There are billions of air conditioning units installed across the globe, accounting for about 20 percent of the electricity usage in the world, and those numbers continue to skyrocket. It all began in Ancient Egypt, where wet cloths were hung in doorways to produce a cooling effect. Those “air conditioning” methods spread throughout the Middle East, Africa and beyond, until…
In the 1500s, a book written by an Italian researcher detailed the practice of making ice even colder by adding salt. In the 1700s, Ben Franklin experimented with the effects of evaporation on cooling. He and a Cambridge University professor confirmed that, with the help of evaporation, the temperatures of alcohol and ether could also be driven down past the point of freezing. In the next century, an English scientist discovered that when compressed and liquefied ammonia began to evaporate, it could reduce air temperature. An Australian inventor then developed the first mechanical ice maker and went on to create an ether vapor compression refrigeration system which produced tons of ice each day.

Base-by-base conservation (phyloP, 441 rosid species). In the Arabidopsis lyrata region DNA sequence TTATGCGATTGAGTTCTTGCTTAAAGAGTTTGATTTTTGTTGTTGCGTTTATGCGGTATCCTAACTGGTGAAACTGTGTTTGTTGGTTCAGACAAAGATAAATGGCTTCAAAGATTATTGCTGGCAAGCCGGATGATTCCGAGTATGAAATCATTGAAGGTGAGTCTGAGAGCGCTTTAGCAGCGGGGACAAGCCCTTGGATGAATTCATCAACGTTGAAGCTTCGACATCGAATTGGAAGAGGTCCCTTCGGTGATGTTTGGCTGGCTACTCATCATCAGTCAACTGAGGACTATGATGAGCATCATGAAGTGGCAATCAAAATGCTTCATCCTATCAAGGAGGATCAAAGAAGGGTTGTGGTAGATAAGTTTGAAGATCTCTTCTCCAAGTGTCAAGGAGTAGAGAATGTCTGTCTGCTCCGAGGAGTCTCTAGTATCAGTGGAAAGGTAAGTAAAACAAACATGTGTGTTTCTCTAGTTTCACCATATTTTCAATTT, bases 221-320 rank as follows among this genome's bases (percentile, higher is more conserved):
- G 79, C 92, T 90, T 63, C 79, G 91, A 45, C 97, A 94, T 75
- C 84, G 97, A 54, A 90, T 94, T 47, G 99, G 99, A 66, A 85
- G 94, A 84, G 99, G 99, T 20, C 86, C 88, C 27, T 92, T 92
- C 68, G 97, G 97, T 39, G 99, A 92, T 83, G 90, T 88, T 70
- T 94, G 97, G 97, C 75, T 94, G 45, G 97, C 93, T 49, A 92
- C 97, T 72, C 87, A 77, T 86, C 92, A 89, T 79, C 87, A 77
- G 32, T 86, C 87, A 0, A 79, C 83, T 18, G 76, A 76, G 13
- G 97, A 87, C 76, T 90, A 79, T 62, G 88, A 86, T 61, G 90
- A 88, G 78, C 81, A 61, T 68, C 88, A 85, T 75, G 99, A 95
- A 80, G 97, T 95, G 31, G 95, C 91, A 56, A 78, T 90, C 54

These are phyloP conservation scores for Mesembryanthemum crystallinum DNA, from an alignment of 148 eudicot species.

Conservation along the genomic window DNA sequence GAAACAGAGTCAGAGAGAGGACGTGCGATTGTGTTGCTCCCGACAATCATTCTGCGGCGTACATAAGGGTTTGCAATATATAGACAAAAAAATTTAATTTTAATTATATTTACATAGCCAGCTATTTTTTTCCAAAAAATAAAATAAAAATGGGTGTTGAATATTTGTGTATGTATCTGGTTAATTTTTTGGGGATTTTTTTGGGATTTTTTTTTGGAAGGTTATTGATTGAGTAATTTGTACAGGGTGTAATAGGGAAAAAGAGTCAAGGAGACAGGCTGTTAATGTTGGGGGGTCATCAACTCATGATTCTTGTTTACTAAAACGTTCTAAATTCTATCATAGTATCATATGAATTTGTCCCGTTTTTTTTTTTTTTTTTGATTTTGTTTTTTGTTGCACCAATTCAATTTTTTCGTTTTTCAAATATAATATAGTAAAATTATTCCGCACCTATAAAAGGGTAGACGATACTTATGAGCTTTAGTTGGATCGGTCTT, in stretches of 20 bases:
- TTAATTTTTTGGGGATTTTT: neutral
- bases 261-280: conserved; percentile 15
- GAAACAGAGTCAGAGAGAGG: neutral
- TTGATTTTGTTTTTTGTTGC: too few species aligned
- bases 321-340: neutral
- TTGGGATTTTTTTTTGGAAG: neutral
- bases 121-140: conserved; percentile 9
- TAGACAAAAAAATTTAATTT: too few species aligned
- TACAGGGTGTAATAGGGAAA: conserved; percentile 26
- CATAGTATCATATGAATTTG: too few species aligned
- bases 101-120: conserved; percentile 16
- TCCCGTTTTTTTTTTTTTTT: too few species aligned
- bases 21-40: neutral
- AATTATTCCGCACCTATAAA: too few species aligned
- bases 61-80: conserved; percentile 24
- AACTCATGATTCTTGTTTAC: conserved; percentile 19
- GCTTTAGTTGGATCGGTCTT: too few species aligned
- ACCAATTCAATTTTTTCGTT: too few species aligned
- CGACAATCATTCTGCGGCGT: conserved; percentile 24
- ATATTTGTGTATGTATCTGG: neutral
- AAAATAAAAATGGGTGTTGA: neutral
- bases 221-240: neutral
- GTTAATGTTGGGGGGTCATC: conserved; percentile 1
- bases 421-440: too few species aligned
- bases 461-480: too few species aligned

Electricity was the game changer, making the development of the first electric air conditioning unit possible. That invention was originally for the purpose of controlling temperature and humidity to improve production within an American printing plant. A few years later, in 1906, the phrase “air conditioning” was coined when moisture was combined with ventilation to aid in the production at textile plants.
The first home air conditioning installation took place in 1914; window ledge air conditioning units sold for an exorbitant price beginning in 1932; and the Packard became the first automobile to offer air conditioning as an option in 1939. After WWII, air conditioning units became more affordable; and central air was introduced in the 1970s.